French doctors treating earthquake victims in Haiti say they have never seen so many people seriously injured and were having to carry out hundreds of amputations.

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Medecins Sans Frontieres (Doctors Without Borders) said its work was being seriously hampered by disruptions at Port-au-Prince’s airport and made an urgent call to speed up the landing of aeroplanes carrying medical supplies, after one carrying an inflatable field hospital was turned away on Saturday night.

“The logjam is a major difficulty, forcing a number of important freight flights to turn back,” MSF said.

MSF doctors “have carried out caesarians and amputations. MSF’s experienced medical staff say they have never seen so many people with such serious injuries,” the group said in a statement.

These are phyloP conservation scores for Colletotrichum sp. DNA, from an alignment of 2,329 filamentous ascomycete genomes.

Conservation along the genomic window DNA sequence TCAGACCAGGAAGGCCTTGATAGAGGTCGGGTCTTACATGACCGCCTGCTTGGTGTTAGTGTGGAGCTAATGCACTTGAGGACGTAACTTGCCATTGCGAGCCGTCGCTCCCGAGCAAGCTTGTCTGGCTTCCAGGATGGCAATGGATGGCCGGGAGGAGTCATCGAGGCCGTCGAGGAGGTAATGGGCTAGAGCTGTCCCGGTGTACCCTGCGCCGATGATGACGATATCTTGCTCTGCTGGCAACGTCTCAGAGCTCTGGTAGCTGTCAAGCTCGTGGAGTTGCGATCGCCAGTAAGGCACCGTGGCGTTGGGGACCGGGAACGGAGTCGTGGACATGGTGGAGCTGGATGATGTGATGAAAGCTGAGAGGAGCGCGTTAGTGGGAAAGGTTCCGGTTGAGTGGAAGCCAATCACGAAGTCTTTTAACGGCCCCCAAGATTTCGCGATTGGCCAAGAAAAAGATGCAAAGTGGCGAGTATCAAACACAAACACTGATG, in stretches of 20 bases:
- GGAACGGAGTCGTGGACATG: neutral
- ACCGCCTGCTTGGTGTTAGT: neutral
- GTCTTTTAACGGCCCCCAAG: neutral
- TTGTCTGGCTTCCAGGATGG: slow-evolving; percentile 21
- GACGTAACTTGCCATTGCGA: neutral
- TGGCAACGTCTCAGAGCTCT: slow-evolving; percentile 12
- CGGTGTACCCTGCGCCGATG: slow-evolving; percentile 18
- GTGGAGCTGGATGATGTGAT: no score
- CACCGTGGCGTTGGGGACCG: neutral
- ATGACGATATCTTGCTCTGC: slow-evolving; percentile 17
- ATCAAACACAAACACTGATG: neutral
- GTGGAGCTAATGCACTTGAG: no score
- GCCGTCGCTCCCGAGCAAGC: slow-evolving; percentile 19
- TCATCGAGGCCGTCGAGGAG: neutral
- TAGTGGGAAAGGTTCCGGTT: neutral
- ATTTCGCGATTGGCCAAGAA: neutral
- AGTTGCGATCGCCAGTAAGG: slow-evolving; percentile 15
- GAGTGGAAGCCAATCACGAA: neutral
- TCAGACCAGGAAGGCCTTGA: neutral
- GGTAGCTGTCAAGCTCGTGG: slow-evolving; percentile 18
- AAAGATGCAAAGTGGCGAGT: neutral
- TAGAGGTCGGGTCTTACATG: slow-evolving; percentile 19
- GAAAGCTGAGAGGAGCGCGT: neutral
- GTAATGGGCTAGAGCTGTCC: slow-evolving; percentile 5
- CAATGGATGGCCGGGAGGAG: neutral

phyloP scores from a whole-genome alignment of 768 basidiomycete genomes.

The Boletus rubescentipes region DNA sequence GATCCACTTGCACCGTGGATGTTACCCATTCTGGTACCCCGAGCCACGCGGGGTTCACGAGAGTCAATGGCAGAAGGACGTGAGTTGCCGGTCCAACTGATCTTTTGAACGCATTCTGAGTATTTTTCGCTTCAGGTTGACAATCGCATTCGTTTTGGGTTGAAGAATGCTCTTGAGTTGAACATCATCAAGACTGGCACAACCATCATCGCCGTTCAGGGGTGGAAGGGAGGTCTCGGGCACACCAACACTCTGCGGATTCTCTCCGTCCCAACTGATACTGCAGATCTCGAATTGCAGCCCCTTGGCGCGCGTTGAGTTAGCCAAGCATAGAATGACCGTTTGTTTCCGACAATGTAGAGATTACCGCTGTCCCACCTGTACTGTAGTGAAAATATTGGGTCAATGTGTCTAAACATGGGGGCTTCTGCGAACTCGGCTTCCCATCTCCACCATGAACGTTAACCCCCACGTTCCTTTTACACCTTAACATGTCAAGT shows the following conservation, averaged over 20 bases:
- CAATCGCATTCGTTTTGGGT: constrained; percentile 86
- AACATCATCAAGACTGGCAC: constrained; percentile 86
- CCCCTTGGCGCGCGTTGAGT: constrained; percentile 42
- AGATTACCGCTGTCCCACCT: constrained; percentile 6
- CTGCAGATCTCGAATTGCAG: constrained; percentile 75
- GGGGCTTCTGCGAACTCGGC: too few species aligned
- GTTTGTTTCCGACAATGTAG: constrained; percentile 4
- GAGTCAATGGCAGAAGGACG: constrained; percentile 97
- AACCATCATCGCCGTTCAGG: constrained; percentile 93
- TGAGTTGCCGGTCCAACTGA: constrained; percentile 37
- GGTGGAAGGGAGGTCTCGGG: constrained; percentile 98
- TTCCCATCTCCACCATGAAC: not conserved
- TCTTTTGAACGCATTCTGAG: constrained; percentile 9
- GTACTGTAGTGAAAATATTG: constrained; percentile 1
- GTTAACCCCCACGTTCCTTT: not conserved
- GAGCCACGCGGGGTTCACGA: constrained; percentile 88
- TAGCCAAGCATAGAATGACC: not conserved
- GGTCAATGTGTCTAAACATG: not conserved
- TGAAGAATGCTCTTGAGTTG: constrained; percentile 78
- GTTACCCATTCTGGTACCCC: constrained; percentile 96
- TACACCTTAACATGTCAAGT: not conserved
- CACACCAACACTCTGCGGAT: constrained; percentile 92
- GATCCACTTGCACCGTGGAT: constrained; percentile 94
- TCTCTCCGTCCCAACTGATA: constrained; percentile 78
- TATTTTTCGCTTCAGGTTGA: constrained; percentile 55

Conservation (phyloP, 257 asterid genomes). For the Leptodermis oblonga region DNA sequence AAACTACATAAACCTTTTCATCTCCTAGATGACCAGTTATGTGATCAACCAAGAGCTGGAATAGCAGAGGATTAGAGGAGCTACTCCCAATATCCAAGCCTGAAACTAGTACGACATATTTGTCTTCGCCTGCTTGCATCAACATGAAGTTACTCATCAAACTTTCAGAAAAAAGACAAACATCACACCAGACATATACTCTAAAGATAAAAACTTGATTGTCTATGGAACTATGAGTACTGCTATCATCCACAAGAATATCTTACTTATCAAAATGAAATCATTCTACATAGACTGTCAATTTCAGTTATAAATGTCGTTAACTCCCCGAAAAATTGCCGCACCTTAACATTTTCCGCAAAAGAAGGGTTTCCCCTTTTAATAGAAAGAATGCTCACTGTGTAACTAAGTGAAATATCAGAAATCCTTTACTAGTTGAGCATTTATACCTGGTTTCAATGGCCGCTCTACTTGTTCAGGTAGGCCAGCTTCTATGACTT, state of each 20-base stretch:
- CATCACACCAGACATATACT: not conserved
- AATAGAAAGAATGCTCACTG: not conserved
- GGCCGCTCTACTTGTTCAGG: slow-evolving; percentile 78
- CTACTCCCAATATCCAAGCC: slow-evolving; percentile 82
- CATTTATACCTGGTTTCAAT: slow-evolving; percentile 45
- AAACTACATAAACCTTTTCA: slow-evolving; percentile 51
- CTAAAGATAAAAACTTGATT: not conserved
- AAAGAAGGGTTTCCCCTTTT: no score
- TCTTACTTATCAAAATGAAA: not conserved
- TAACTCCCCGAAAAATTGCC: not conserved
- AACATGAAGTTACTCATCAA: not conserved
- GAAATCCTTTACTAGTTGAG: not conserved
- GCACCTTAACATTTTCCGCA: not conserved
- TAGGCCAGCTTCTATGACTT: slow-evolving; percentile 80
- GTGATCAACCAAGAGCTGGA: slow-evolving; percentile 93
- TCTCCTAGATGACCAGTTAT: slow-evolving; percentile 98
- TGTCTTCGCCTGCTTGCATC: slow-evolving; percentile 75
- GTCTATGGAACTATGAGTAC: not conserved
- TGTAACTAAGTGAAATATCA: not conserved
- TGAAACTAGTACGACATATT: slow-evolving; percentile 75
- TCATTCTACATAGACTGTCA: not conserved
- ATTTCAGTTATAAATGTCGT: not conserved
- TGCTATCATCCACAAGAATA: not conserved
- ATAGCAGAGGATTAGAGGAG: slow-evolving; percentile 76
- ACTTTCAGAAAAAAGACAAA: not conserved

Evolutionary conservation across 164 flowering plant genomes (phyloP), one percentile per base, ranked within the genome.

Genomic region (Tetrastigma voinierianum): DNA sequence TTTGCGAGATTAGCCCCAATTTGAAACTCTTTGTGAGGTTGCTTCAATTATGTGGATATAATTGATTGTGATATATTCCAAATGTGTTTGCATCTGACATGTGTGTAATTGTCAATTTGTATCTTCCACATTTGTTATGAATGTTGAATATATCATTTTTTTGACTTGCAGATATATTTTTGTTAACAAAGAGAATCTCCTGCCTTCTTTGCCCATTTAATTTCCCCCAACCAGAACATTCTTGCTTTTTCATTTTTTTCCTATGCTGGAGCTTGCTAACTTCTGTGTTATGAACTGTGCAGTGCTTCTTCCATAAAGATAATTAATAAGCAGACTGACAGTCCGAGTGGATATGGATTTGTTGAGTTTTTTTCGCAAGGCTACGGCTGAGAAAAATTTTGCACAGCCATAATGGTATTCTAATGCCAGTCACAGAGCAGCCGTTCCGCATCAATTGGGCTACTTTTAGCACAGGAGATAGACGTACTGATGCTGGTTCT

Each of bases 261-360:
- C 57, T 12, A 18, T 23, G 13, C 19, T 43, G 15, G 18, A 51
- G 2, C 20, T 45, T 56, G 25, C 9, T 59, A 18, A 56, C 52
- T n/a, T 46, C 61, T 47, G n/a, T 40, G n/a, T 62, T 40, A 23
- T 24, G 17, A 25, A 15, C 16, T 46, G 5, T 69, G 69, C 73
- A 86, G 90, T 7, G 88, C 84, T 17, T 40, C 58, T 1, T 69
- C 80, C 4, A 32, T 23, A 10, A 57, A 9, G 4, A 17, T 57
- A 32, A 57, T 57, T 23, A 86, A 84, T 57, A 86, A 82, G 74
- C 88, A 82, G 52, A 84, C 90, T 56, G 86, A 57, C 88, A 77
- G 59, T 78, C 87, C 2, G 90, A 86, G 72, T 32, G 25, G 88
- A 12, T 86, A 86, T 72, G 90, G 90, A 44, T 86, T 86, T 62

Another French aid group, Medecins du Monde, said it would have to amputate the limbs of hundreds of people who were crushed in the earthquake and its doctors had no electricity to work by.

“Unfortunately, we are carrying out an enormous number of amputations,” said one surgeon quoted in a statement by the group. He expected about “400 (amputations) over the coming days.”

“Conditions are very precarious. We have no electricity or telephone network,” he added.

MSF cited its emergency coordinator Hans van Dillen as saying that crowds arrived almost immediately when the group opened an emergency hospital at Carrefour, a poor district near the town of Leogane.

“Patients arrived on handcarts or on men’s backs. There are other hospitals in the area, but they are already unable to cope with the number of injured and have limited resources of personnel and medicines and equipment,” he said.

MSF already had 30 volunteers working in Haiti when the quake struck and has since been able to send in another 70 international workers to the capital.

The World Health Organisation has estimated that between 40,000 to 50,000 people were killed in the earthquake, the United Nations said Sunday. Hait’s government has put the figure at 75,000.